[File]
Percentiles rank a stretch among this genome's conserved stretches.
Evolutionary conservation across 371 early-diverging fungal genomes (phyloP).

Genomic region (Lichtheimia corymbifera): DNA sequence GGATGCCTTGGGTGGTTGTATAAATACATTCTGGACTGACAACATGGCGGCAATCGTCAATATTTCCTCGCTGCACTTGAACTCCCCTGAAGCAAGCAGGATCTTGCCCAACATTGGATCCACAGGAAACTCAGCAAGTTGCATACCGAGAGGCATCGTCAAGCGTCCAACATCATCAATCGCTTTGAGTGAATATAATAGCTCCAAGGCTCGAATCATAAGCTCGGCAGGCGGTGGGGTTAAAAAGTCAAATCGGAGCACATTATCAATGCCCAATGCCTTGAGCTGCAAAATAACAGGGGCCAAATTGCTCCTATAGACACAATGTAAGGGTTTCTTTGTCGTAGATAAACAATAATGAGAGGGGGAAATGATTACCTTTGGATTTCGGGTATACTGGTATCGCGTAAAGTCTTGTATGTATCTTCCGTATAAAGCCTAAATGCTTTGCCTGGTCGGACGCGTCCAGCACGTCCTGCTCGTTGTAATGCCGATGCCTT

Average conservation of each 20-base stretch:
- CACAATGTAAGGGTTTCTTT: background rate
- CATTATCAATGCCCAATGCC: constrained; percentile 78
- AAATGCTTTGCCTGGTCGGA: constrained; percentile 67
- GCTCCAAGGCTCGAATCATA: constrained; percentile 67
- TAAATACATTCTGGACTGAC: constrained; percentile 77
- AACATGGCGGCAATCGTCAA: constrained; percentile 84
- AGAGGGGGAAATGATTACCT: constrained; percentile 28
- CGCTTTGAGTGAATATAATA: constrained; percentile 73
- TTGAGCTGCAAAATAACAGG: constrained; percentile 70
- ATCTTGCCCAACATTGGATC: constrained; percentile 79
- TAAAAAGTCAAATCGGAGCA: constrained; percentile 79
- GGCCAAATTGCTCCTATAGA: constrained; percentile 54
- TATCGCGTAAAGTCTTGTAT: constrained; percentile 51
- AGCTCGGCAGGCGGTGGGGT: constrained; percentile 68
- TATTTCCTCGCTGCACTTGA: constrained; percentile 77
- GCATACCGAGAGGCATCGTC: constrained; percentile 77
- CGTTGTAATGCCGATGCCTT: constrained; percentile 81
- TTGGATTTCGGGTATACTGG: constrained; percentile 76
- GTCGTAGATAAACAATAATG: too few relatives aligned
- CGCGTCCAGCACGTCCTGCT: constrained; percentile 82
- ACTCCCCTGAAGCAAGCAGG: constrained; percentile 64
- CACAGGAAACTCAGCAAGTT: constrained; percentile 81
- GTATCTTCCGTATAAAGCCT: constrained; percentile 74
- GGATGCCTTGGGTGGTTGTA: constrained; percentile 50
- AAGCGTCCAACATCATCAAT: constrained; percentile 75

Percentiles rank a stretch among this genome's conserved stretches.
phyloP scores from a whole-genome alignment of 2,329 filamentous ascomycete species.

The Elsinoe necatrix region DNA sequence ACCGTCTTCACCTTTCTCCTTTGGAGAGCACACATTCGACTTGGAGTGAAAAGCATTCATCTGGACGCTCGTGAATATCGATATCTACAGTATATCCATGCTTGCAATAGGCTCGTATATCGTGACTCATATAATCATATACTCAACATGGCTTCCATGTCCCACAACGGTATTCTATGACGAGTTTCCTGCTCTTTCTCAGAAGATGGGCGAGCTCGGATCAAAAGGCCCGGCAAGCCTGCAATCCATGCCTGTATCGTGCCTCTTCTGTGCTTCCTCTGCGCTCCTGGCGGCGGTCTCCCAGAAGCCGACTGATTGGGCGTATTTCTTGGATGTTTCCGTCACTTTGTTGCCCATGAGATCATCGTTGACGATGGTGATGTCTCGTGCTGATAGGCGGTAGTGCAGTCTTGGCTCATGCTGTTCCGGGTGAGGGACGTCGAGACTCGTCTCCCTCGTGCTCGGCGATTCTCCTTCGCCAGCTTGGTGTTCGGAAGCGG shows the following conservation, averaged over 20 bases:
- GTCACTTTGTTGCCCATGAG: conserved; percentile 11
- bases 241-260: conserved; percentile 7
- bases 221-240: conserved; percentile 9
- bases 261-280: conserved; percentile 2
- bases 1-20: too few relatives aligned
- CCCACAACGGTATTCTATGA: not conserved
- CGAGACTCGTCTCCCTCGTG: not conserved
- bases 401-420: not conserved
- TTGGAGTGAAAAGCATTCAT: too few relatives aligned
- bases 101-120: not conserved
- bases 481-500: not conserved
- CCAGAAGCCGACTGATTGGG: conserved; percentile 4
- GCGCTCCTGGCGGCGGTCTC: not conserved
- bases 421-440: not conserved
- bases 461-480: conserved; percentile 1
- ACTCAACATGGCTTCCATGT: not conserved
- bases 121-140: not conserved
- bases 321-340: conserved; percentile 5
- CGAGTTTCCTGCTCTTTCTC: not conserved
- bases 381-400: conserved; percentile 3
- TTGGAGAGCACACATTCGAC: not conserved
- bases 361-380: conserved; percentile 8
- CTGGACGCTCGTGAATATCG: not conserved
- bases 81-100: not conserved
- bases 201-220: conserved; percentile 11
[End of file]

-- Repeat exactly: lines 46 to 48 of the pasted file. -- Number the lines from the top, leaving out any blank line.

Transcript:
- bases 421-440: not conserved
- bases 461-480: conserved; percentile 1
- ACTCAACATGGCTTCCATGT: not conserved